Pain changes you.
“There’s something I want to tell you,” she began.
I suddenly became aware of the din of china as she paused to collect herself. Lauri and I sat forward. It was clear from her quavering voice, her whole bearing really, that what she had to say was very important to her.
“30 years ago, when I was a freshman in college …” she took a deep breath, “… I got pregnant.”
An elegant woman, she maintained a dignified composure only with some difficulty. Neither Lauri nor I said anything. We simply gave her room to speak when she was ready.
“The young man involved took no responsibility. I was alone and afraid. I didn’t know what to do. Full of shame, I didn’t want anyone to know.”
She took another deep breath.
“I had an abortion.”
With those words, tears streamed down her cheeks. She dabbed her eyes, slightly smudging her mascara. That this confession had cost her something was obvious. She looked physically spent, as if saying this had temporarily aged her ten years. This woman, whom we had known for so long, had carried this secret all of her adult life. After graduation from college, she married and eventually shared this part of her past with her husband. She regretted it. In particularly bitter conflicts with him in what became an unhappy marriage, he would threaten to tell her parents that “the little girl that they think is so sweet isn’t so sweet after all.”
I winced. It hurt just listening to her story. I could scarcely imagine how much more she had suffered carrying this secret these many years. Lauri’s face registered compassion. I felt privileged to be entrusted with this woman’s pain. Were it a material thing, you would have felt that it was something very precious, indeed, and that you must hold it gently and give it a hug. What had prompted this confession?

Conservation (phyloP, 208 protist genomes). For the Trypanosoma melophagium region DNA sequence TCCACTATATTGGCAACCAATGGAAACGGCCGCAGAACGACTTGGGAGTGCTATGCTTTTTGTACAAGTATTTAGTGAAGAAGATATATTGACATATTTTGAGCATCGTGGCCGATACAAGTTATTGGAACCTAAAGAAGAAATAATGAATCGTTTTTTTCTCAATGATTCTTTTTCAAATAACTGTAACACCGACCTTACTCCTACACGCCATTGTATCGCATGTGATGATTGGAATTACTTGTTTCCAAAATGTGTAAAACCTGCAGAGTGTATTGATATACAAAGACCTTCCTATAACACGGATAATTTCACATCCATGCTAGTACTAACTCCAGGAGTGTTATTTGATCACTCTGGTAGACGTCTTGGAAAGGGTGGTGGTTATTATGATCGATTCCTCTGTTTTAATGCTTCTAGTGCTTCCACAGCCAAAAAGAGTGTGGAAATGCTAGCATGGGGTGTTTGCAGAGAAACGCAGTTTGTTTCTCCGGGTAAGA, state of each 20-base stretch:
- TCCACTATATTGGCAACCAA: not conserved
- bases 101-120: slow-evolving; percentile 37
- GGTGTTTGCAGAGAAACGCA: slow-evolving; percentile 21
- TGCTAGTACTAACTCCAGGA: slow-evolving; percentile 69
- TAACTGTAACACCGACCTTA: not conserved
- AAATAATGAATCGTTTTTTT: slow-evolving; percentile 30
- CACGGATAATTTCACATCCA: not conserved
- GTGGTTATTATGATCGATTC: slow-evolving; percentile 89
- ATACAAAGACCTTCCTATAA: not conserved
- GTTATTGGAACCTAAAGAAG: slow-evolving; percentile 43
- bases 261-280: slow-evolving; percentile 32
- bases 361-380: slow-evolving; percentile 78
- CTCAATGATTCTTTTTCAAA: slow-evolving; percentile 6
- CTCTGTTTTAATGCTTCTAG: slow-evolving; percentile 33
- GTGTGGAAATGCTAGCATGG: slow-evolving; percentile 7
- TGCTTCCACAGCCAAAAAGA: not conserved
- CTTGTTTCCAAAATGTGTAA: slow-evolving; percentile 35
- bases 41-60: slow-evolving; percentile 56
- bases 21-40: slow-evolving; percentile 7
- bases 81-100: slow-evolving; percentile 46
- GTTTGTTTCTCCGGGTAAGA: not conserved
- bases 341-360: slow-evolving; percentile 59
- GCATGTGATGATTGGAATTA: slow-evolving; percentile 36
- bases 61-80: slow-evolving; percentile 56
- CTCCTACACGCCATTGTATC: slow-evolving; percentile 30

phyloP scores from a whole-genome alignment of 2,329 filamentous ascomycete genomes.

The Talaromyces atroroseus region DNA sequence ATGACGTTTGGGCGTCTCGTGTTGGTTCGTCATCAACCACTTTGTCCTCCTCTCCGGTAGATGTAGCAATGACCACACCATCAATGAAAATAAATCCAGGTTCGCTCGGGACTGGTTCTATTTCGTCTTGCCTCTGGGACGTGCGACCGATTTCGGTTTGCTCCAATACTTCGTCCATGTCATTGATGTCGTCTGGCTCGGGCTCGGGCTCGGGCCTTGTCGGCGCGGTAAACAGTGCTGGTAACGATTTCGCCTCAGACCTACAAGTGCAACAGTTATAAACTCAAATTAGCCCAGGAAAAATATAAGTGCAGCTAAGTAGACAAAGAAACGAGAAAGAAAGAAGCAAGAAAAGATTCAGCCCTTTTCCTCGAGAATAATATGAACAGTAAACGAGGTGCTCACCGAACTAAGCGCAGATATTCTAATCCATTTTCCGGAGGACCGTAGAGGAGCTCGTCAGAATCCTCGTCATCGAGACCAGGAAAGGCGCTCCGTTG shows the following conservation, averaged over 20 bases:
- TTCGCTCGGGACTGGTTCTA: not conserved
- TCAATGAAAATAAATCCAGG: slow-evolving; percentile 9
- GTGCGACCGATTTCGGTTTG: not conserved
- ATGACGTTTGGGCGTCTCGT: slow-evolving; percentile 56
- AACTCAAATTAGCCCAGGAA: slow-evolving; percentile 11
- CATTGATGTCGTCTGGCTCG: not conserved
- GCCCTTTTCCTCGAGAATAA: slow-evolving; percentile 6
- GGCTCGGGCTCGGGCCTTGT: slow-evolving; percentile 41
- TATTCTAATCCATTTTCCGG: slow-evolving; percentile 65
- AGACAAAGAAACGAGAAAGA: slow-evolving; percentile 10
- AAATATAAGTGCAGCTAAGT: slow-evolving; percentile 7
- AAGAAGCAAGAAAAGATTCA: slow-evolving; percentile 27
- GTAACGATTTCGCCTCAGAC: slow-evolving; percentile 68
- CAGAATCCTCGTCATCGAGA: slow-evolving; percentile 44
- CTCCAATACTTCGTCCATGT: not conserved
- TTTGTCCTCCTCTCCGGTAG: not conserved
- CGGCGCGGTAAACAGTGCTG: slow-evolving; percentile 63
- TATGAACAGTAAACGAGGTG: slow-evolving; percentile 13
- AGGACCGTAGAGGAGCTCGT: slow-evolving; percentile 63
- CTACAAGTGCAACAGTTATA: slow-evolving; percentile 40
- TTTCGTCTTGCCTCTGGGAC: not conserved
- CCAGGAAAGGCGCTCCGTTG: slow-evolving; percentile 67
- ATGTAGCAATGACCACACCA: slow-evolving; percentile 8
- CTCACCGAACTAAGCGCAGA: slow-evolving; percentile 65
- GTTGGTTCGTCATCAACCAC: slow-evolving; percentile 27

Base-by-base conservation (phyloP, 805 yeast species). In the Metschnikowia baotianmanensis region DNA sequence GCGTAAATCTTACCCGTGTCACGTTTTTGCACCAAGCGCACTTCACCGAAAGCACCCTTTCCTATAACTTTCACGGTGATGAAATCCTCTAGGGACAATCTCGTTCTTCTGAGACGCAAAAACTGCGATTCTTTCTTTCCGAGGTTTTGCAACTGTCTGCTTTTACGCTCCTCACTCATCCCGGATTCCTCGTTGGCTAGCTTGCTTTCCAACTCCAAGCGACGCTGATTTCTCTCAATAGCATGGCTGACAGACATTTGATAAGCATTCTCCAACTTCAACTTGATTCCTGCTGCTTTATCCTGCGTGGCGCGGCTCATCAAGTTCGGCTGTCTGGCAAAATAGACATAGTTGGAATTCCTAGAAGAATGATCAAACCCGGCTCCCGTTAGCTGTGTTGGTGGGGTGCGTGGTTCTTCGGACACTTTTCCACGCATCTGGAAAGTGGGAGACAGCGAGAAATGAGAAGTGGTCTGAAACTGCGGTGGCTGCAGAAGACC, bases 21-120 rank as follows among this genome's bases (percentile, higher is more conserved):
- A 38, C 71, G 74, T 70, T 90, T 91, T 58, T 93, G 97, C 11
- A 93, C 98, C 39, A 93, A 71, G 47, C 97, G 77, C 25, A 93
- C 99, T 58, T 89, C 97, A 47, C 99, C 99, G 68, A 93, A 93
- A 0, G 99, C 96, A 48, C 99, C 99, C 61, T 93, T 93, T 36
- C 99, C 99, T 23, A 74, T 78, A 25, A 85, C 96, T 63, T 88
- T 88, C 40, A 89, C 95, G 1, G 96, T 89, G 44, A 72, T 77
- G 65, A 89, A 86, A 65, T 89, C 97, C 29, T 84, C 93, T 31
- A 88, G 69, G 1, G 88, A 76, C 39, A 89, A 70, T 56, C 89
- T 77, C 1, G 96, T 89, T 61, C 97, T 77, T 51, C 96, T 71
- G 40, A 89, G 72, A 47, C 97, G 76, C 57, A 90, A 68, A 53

A few months prior to this meeting, I had made a public confession of my own sin and brokenness. The consequences of that were considerable, mostly negative. Before releasing that statement, my dear friend, Jwan Zhumbes, the Bishop of Bukuru, Nigeria, said to me: “There is a hidden blessing in this. Most men go their whole lives without knowing who their friends really are. You won’t be one of them.”
That was true, and the revelation could not have been more surprising. But there were other surprises. Gracious responses did not always come from Christians. Conversely, hateful ones did not always come from non-Christians. Had you any doubt, this proves that neither grace nor hate are the exclusive domains of any people group.
But the biggest surprise was the discovery that the most gracious responses of all came from people who might be labeled “marginal” Christians or not especially “good” ones by the spiritually smug. These were people who, like the woman who sat before us now, knew real brokenness in their own lives. They had no illusions about their own sufficiency or worthiness. If I was the Prodigal Son who had returned from the far country (literally) and some Christians greeted me with the words, “No fatted calf for you!” these were the ones who put the best robe on my back, a ring on my finger, and sandals on my feet. If others were haughty, these were humble; if some condemned, these comforted. In other words, these were the most Christian of Christians.
Yes, pain definitely changes you.